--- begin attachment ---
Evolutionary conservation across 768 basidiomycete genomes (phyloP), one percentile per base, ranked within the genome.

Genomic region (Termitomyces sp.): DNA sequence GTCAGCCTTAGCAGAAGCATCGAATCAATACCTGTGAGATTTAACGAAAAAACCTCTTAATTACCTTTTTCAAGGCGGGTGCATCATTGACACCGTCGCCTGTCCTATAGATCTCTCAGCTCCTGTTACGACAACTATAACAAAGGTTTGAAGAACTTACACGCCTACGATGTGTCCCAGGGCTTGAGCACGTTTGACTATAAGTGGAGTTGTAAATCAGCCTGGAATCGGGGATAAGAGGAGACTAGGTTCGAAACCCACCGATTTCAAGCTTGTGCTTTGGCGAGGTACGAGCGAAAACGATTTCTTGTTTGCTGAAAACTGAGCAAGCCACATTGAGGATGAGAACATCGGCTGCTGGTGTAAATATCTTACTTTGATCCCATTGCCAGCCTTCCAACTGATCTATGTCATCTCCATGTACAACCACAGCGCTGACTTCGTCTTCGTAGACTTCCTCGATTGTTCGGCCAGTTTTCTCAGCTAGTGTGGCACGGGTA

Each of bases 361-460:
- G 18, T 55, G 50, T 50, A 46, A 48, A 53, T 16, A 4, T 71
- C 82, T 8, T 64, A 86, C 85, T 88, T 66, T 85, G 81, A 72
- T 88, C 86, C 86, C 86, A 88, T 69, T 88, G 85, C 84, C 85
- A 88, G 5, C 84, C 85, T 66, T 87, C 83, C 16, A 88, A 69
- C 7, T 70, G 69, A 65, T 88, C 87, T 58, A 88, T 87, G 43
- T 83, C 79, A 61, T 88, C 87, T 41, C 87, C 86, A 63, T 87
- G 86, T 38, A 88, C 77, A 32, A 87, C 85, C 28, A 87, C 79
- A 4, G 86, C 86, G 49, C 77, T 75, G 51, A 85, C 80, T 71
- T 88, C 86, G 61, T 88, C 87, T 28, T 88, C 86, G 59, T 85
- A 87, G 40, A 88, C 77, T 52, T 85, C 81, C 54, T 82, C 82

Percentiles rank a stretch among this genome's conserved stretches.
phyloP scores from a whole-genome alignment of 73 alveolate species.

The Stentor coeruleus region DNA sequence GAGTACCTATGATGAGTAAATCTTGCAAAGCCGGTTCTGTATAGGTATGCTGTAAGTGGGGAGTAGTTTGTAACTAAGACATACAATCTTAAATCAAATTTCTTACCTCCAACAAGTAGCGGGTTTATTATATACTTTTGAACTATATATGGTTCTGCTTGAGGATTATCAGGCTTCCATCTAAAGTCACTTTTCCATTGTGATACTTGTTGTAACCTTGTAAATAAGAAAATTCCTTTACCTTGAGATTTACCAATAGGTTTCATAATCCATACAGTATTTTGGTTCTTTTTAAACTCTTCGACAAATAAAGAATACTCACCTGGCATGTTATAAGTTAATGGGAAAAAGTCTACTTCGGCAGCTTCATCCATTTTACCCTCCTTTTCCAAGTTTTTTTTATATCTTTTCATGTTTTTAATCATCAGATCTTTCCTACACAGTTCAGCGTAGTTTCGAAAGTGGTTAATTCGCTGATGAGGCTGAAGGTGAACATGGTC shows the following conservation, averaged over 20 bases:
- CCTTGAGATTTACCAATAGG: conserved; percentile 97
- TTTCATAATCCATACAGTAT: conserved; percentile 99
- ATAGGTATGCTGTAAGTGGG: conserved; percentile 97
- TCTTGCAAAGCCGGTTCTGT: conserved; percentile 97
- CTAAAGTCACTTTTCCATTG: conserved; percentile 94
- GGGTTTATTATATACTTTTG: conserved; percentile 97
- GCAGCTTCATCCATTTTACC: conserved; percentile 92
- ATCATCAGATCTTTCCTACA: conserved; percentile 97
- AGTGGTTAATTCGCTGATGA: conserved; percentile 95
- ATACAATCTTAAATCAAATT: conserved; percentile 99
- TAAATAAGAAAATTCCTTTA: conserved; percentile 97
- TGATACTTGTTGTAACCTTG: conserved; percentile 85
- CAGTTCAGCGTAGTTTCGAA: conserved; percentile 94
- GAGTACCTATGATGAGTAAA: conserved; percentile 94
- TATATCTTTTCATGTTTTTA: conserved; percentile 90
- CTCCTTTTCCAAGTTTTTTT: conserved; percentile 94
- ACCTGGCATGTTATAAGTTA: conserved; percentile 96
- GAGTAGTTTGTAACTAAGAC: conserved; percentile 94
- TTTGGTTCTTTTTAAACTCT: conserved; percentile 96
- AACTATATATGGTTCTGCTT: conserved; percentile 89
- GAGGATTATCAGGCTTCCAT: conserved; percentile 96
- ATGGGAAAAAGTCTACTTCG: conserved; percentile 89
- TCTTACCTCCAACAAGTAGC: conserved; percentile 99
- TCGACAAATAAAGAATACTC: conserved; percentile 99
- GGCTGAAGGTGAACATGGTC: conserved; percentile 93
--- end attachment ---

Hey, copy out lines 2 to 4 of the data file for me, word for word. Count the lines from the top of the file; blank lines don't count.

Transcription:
Genomic region (Termitomyces sp.): DNA sequence GTCAGCCTTAGCAGAAGCATCGAATCAATACCTGTGAGATTTAACGAAAAAACCTCTTAATTACCTTTTTCAAGGCGGGTGCATCATTGACACCGTCGCCTGTCCTATAGATCTCTCAGCTCCTGTTACGACAACTATAACAAAGGTTTGAAGAACTTACACGCCTACGATGTGTCCCAGGGCTTGAGCACGTTTGACTATAAGTGGAGTTGTAAATCAGCCTGGAATCGGGGATAAGAGGAGACTAGGTTCGAAACCCACCGATTTCAAGCTTGTGCTTTGGCGAGGTACGAGCGAAAACGATTTCTTGTTTGCTGAAAACTGAGCAAGCCACATTGAGGATGAGAACATCGGCTGCTGGTGTAAATATCTTACTTTGATCCCATTGCCAGCCTTCCAACTGATCTATGTCATCTCCATGTACAACCACAGCGCTGACTTCGTCTTCGTAGACTTCCTCGATTGTTCGGCCAGTTTTCTCAGCTAGTGTGGCACGGGTA

Each of bases 361-460:
- G 18, T 55, G 50, T 50, A 46, A 48, A 53, T 16, A 4, T 71